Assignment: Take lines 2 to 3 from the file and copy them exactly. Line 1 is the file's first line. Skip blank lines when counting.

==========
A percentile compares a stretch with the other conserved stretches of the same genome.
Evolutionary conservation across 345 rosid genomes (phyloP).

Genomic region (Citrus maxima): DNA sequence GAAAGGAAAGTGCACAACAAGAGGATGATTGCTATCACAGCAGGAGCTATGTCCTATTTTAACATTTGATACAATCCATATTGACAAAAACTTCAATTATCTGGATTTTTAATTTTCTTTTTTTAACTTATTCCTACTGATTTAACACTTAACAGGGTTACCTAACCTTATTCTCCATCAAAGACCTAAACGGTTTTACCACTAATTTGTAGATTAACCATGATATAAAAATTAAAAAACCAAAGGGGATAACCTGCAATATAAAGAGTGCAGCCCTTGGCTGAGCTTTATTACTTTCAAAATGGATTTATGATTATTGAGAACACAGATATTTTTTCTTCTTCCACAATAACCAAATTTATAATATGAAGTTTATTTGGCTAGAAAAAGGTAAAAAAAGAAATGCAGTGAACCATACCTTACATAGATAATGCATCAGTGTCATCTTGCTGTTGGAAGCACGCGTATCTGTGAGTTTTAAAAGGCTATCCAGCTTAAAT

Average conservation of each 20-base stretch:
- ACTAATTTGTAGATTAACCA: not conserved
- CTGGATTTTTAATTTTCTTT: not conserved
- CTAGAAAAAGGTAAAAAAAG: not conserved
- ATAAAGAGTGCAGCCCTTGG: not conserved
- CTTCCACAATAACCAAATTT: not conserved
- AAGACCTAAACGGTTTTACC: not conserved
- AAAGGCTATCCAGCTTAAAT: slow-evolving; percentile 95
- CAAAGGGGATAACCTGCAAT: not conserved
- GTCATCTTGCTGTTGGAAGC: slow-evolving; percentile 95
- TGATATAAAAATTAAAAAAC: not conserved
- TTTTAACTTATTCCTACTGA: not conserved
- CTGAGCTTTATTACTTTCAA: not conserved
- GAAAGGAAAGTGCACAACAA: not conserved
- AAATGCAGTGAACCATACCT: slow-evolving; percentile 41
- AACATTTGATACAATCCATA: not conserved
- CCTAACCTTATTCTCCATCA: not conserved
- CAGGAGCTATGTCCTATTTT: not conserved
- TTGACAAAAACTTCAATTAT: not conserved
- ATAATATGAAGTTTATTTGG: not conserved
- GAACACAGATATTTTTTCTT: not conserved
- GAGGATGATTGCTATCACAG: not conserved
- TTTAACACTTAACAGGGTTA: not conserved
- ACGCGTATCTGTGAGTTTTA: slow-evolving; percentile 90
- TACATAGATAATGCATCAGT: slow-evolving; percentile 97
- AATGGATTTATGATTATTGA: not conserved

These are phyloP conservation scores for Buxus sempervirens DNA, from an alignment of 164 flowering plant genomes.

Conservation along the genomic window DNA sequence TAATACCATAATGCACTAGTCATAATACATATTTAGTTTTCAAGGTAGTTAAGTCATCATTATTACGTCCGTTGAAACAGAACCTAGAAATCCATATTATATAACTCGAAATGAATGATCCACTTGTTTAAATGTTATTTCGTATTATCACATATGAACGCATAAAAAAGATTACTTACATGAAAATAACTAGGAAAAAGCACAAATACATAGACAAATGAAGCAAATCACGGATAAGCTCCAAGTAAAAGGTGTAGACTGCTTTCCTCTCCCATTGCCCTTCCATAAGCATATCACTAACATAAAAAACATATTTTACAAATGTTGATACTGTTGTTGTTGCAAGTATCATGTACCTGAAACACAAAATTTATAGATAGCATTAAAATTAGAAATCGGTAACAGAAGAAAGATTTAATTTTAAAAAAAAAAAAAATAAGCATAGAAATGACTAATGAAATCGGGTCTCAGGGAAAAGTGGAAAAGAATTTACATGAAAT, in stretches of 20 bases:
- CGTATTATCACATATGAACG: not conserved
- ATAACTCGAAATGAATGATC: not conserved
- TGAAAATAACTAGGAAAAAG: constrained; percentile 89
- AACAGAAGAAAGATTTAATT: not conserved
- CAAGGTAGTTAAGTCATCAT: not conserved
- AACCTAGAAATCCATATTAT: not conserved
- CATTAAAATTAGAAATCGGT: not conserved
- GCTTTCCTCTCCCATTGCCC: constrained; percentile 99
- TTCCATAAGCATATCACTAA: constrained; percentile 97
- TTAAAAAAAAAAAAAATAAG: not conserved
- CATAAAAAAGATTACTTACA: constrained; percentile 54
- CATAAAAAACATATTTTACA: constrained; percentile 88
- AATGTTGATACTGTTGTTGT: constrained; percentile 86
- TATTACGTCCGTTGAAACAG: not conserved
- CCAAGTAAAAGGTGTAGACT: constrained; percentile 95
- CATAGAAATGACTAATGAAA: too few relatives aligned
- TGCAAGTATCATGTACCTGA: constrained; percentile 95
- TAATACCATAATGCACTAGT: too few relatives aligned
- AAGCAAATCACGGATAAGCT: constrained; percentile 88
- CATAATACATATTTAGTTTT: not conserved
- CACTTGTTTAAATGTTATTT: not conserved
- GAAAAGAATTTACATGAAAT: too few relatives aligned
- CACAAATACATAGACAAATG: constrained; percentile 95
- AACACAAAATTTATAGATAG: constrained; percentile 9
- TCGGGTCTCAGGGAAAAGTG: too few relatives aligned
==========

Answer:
Evolutionary conservation across 345 rosid genomes (phyloP).

Genomic region (Citrus maxima): DNA sequence GAAAGGAAAGTGCACAACAAGAGGATGATTGCTATCACAGCAGGAGCTATGTCCTATTTTAACATTTGATACAATCCATATTGACAAAAACTTCAATTATCTGGATTTTTAATTTTCTTTTTTTAACTTATTCCTACTGATTTAACACTTAACAGGGTTACCTAACCTTATTCTCCATCAAAGACCTAAACGGTTTTACCACTAATTTGTAGATTAACCATGATATAAAAATTAAAAAACCAAAGGGGATAACCTGCAATATAAAGAGTGCAGCCCTTGGCTGAGCTTTATTACTTTCAAAATGGATTTATGATTATTGAGAACACAGATATTTTTTCTTCTTCCACAATAACCAAATTTATAATATGAAGTTTATTTGGCTAGAAAAAGGTAAAAAAAGAAATGCAGTGAACCATACCTTACATAGATAATGCATCAGTGTCATCTTGCTGTTGGAAGCACGCGTATCTGTGAGTTTTAAAAGGCTATCCAGCTTAAAT